For Nöel Badiou, the new director of York University’s Centre for Human Rights, there’s been a common thread running through much of his life. From his early exposure to the study of law and human rights as a student at l’Université de Moncton, to his work in private practice and his positions at the Law Society of Manitoba, the Manitoba Human Rights Commission and the Court Challenges Program of Canada, Badiou says it was the human rights element in each role that he found most professionally and personally fulfilling.
Left: Nöel Badiou
Now it seems as if those career paths and early influences have been leading him to his current role at York University. Since moving to York in July to assume the role of director of York’s Centre for Human Rights, Badiou has been quick to put his experience into action. Under his direction, the centre has a new name, focus and Web site. There’s also been a strong shift to a more proactive human rights education role for the centre. He has been meeting with interest groups across the University to gauge their understanding and input for the centre’s role and place within the York community.
Recently, he sat down with YFile to talk about his background, mandate and vision for the centre.
"I left a private law practice after an opportunity came up to work as a complaints investigator in the Discipline Department at the Law Society of Manitoba," says Badiou. "I really enjoyed the work as it was very interesting and it sharpened my skills in terms of investigation and mediation because I worked on some very challenging situations."
Badiou says that when he later became the manager of investigations and mediations at the Manitoba Human Rights Commission, he gained a deep understanding of the important role human rights plays in achieving a healthy and democratic society.
"Human rights is very close to my heart," says Badiou. "My role with the Manitoba Human Rights Commission was very exciting, interesting and involved intense work that spoke to a passion of mine about working with people who are historically disadvantaged. It was an eye-opening experience to realize that human rights complaints are evidence-based, and sad because as much as I believed that there had been a human rights violation in some cases, there simply wasn’t the evidence to support it."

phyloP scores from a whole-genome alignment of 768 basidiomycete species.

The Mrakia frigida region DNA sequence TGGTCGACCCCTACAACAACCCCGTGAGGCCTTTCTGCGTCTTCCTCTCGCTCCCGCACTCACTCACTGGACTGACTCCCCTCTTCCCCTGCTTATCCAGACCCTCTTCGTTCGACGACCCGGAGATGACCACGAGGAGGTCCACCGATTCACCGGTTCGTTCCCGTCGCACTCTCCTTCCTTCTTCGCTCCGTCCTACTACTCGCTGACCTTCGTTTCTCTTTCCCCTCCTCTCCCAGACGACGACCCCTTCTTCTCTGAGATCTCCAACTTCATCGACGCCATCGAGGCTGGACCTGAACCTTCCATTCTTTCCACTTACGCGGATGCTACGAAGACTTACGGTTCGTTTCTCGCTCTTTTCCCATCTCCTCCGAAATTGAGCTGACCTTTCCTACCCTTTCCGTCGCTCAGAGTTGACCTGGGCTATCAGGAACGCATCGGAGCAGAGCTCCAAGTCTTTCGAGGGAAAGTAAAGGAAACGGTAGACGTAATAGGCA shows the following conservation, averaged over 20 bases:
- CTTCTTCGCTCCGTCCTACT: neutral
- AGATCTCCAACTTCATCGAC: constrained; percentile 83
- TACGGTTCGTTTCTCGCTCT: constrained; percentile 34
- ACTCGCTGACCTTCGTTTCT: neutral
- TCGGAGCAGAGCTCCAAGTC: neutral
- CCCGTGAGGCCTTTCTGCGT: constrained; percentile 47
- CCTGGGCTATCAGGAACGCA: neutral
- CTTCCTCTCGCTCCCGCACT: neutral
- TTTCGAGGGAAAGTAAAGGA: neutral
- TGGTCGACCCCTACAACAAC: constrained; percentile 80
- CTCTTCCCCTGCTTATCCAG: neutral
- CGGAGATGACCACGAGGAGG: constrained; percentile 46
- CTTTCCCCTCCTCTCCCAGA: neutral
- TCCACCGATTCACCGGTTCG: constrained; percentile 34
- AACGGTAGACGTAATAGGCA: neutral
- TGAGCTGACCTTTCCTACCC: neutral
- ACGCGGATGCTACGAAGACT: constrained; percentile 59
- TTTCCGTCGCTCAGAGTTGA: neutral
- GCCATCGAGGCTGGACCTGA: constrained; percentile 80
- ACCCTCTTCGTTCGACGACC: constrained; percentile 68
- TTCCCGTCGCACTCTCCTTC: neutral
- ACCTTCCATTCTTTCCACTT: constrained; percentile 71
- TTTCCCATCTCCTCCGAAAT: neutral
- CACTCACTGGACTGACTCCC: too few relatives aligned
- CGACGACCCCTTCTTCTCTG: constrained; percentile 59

One of the most memorable cases Badiou worked on during his time with the Manitoba Human Rights Commission was the plight of foreign medical doctors, which made national headlines in the early 2000s. "It was large, complex issue that involved a lot of players. It concerned people coming to Canada who had received medical training in other countries where they had worked as doctors. Once they arrived in Canada, many ended up working in the service industry because their credentials were not recognized in Canada," says Badiou. "I think the Manitoba Human Rights Commission took a leadership role in moving that issue forward, getting better recognition and a system in place for recognizing some, if not all, of these foreign credentials."
Badiou then became the executive director of the Court Challenges Program of Canada (CCPC). "This role again spoke to my passion for human rights and equality rights. It also spoke to the linguistic side of my nature growing up as a francophone in Manitoba," says Badiou.
Fluently bilingual, Badiou says he was pleased to combine his human rights background with his abilities in French and English in a federal role with the court challenges program. "The program funded cases dealing with equality rights and language rights as well as human rights. It was fascinating to be on the inside to see how these cases were progressing across the country," says Badiou.
"The important work undertaken by this program included many high profile cases, such as the same-sex marriage issue. In that case, the CCPC dealt with a wide variety of groups with different perspectives with a view to getting everyone on the same page. The program’s key role was to educate the different groups involved and achieve a respect for the many and sometimes emotional viewpoints people had on [many topics including] same-sex marriage."
"The program was unique in the world and unfortunately funding for new cases no longer exists because it was cancelled in 2006," says Badiou. "During my time as manager and following the winding down of the program, I found that I had good administrative intuition but not the specific education, so I pursued a master’s degree in public administration through a joint program offered via the University of Winnipeg/University of Manitoba."